Change Groups are one of the most successfully used management tools. Forming groups (of those to be affected by the change) to help plan and implement change creates ownership and commitment to it. It becomes their change rather than change being forced on them and thus helps to flatten the downward spike of the Change Curve and reduce its duration. One of the most important roles of a Change Group involves planning the content and form for getting the required “new information” in the hands of those who will need it—training programs, instruction manuals, KASH books, one-on-one training, buddy systems, temporary or permanent help desks, etc. There are few changes so small that their impact justifies ignoring the need for change management, and virtually all change involving multiple people will benefit from the use of Change Groups. Consider the impact of installing a new telephone system or something as simple as bringing in a new copy machine. A little advance planning, disseminating the right knowledge in the right form to the right people, ceremonialism, recognizing accomplishments, paying attention to it—can pay big dividends in terms of achieving the desired benefit without costly disruption and frustration.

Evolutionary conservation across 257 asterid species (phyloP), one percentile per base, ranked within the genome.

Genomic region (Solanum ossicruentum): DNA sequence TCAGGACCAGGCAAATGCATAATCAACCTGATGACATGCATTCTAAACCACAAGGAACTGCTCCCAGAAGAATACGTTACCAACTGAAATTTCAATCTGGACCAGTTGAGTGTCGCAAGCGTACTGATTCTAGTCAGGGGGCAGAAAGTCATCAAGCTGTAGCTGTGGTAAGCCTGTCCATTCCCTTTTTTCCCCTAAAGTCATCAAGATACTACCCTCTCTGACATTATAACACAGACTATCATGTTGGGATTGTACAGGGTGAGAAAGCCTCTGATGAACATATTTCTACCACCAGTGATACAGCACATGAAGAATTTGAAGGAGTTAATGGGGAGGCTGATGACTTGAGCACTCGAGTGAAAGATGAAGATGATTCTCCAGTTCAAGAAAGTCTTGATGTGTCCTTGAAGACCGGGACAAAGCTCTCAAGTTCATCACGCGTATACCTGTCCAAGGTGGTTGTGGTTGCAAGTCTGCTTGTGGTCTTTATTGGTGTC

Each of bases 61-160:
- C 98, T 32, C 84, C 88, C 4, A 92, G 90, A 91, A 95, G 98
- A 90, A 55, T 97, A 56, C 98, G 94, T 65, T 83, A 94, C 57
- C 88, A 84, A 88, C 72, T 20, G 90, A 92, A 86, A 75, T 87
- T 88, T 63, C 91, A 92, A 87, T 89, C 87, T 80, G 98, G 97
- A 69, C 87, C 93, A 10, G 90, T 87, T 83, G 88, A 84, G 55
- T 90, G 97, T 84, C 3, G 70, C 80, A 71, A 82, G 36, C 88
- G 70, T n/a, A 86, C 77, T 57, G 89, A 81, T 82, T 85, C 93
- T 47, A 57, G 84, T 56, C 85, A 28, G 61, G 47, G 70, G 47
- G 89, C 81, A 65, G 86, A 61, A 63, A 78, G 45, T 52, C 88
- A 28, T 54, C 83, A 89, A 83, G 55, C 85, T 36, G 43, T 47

Of the four elements of KASH (Knowledge, Attitude, Skills, and Habit
), Attitude is the most difficult to manage. A negative attitude, resistance to change, is reduced when people 1) understand the characteristics of the Change Curve and the basics of change management and 2) when they become part of the change process. One of the functions of leadership is education. That should include continuously reinforcing the organization's understanding of the Two Certainties in life and business—change is constant and we are always judge by others. If change is constant everyone in the organization must understand the Change Curve and the important tools for change management.
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